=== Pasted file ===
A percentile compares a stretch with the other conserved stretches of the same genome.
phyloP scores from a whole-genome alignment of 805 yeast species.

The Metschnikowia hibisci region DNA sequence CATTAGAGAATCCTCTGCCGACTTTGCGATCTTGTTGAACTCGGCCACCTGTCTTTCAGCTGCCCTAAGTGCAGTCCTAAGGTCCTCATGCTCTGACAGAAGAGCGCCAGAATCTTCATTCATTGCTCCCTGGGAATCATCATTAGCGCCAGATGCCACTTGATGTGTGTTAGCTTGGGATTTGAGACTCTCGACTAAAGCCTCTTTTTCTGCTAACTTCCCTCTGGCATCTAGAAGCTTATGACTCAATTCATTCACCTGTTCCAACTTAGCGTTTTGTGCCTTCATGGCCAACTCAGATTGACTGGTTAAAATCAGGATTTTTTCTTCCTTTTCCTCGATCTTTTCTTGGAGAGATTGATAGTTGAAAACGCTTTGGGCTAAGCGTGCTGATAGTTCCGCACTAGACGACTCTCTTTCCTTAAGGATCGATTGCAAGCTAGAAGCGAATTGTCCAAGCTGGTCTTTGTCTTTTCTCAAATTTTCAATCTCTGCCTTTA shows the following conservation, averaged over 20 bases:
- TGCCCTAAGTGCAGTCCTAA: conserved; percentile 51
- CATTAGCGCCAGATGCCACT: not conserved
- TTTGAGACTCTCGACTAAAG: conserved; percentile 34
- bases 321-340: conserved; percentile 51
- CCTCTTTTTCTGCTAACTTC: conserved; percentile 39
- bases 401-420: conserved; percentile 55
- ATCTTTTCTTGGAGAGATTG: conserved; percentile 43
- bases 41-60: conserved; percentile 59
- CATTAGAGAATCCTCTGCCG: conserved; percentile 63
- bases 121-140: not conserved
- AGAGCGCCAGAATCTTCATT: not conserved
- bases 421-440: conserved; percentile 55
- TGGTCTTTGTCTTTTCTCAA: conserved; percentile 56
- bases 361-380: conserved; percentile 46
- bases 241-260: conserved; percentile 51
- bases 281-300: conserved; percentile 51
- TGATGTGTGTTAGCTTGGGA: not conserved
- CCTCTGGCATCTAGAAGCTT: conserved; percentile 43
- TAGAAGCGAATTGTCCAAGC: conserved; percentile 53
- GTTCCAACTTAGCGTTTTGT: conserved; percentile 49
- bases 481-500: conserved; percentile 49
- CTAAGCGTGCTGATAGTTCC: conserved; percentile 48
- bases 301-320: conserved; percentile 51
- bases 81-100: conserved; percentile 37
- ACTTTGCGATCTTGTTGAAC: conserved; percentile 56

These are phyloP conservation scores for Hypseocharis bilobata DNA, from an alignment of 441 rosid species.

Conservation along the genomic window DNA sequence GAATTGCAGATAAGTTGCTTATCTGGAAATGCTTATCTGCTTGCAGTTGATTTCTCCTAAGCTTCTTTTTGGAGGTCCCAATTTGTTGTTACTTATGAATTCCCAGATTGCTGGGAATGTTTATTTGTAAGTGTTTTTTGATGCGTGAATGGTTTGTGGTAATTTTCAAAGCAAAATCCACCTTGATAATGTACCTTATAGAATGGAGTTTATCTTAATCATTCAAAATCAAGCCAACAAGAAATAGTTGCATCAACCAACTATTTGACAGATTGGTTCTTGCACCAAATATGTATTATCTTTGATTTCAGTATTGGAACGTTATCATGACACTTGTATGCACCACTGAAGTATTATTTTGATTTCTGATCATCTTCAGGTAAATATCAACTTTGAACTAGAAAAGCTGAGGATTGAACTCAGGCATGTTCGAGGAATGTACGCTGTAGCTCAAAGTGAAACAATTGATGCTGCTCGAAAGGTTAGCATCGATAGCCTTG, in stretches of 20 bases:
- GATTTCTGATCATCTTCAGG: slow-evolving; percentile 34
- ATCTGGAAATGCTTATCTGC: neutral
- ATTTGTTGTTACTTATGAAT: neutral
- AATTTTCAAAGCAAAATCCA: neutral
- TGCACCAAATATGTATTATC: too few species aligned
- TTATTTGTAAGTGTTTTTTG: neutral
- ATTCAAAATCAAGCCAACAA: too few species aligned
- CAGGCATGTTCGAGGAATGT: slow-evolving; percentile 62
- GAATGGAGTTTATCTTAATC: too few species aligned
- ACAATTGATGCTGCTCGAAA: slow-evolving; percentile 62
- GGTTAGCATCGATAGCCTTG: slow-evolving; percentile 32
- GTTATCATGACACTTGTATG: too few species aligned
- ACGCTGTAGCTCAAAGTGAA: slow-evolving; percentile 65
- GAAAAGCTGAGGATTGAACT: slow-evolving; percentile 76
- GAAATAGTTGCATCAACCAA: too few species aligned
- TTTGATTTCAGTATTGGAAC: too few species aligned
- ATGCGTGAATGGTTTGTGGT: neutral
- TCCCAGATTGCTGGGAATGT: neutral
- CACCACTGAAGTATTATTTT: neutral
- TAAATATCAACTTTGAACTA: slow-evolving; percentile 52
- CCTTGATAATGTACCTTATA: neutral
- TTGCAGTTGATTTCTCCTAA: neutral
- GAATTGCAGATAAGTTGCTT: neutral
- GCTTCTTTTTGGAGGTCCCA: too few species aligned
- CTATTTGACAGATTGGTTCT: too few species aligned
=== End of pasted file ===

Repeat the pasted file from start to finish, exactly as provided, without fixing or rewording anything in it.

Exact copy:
A percentile compares a stretch with the other conserved stretches of the same genome.
phyloP scores from a whole-genome alignment of 805 yeast species.

The Metschnikowia hibisci region DNA sequence CATTAGAGAATCCTCTGCCGACTTTGCGATCTTGTTGAACTCGGCCACCTGTCTTTCAGCTGCCCTAAGTGCAGTCCTAAGGTCCTCATGCTCTGACAGAAGAGCGCCAGAATCTTCATTCATTGCTCCCTGGGAATCATCATTAGCGCCAGATGCCACTTGATGTGTGTTAGCTTGGGATTTGAGACTCTCGACTAAAGCCTCTTTTTCTGCTAACTTCCCTCTGGCATCTAGAAGCTTATGACTCAATTCATTCACCTGTTCCAACTTAGCGTTTTGTGCCTTCATGGCCAACTCAGATTGACTGGTTAAAATCAGGATTTTTTCTTCCTTTTCCTCGATCTTTTCTTGGAGAGATTGATAGTTGAAAACGCTTTGGGCTAAGCGTGCTGATAGTTCCGCACTAGACGACTCTCTTTCCTTAAGGATCGATTGCAAGCTAGAAGCGAATTGTCCAAGCTGGTCTTTGTCTTTTCTCAAATTTTCAATCTCTGCCTTTA shows the following conservation, averaged over 20 bases:
- TGCCCTAAGTGCAGTCCTAA: conserved; percentile 51
- CATTAGCGCCAGATGCCACT: not conserved
- TTTGAGACTCTCGACTAAAG: conserved; percentile 34
- bases 321-340: conserved; percentile 51
- CCTCTTTTTCTGCTAACTTC: conserved; percentile 39
- bases 401-420: conserved; percentile 55
- ATCTTTTCTTGGAGAGATTG: conserved; percentile 43
- bases 41-60: conserved; percentile 59
- CATTAGAGAATCCTCTGCCG: conserved; percentile 63
- bases 121-140: not conserved
- AGAGCGCCAGAATCTTCATT: not conserved
- bases 421-440: conserved; percentile 55
- TGGTCTTTGTCTTTTCTCAA: conserved; percentile 56
- bases 361-380: conserved; percentile 46
- bases 241-260: conserved; percentile 51
- bases 281-300: conserved; percentile 51
- TGATGTGTGTTAGCTTGGGA: not conserved
- CCTCTGGCATCTAGAAGCTT: conserved; percentile 43
- TAGAAGCGAATTGTCCAAGC: conserved; percentile 53
- GTTCCAACTTAGCGTTTTGT: conserved; percentile 49
- bases 481-500: conserved; percentile 49
- CTAAGCGTGCTGATAGTTCC: conserved; percentile 48
- bases 301-320: conserved; percentile 51
- bases 81-100: conserved; percentile 37
- ACTTTGCGATCTTGTTGAAC: conserved; percentile 56

These are phyloP conservation scores for Hypseocharis bilobata DNA, from an alignment of 441 rosid species.

Conservation along the genomic window DNA sequence GAATTGCAGATAAGTTGCTTATCTGGAAATGCTTATCTGCTTGCAGTTGATTTCTCCTAAGCTTCTTTTTGGAGGTCCCAATTTGTTGTTACTTATGAATTCCCAGATTGCTGGGAATGTTTATTTGTAAGTGTTTTTTGATGCGTGAATGGTTTGTGGTAATTTTCAAAGCAAAATCCACCTTGATAATGTACCTTATAGAATGGAGTTTATCTTAATCATTCAAAATCAAGCCAACAAGAAATAGTTGCATCAACCAACTATTTGACAGATTGGTTCTTGCACCAAATATGTATTATCTTTGATTTCAGTATTGGAACGTTATCATGACACTTGTATGCACCACTGAAGTATTATTTTGATTTCTGATCATCTTCAGGTAAATATCAACTTTGAACTAGAAAAGCTGAGGATTGAACTCAGGCATGTTCGAGGAATGTACGCTGTAGCTCAAAGTGAAACAATTGATGCTGCTCGAAAGGTTAGCATCGATAGCCTTG, in stretches of 20 bases:
- GATTTCTGATCATCTTCAGG: slow-evolving; percentile 34
- ATCTGGAAATGCTTATCTGC: neutral
- ATTTGTTGTTACTTATGAAT: neutral
- AATTTTCAAAGCAAAATCCA: neutral
- TGCACCAAATATGTATTATC: too few species aligned
- TTATTTGTAAGTGTTTTTTG: neutral
- ATTCAAAATCAAGCCAACAA: too few species aligned
- CAGGCATGTTCGAGGAATGT: slow-evolving; percentile 62
- GAATGGAGTTTATCTTAATC: too few species aligned
- ACAATTGATGCTGCTCGAAA: slow-evolving; percentile 62
- GGTTAGCATCGATAGCCTTG: slow-evolving; percentile 32
- GTTATCATGACACTTGTATG: too few species aligned
- ACGCTGTAGCTCAAAGTGAA: slow-evolving; percentile 65
- GAAAAGCTGAGGATTGAACT: slow-evolving; percentile 76
- GAAATAGTTGCATCAACCAA: too few species aligned
- TTTGATTTCAGTATTGGAAC: too few species aligned
- ATGCGTGAATGGTTTGTGGT: neutral
- TCCCAGATTGCTGGGAATGT: neutral
- CACCACTGAAGTATTATTTT: neutral
- TAAATATCAACTTTGAACTA: slow-evolving; percentile 52
- CCTTGATAATGTACCTTATA: neutral
- TTGCAGTTGATTTCTCCTAA: neutral
- GAATTGCAGATAAGTTGCTT: neutral
- GCTTCTTTTTGGAGGTCCCA: too few species aligned
- CTATTTGACAGATTGGTTCT: too few species aligned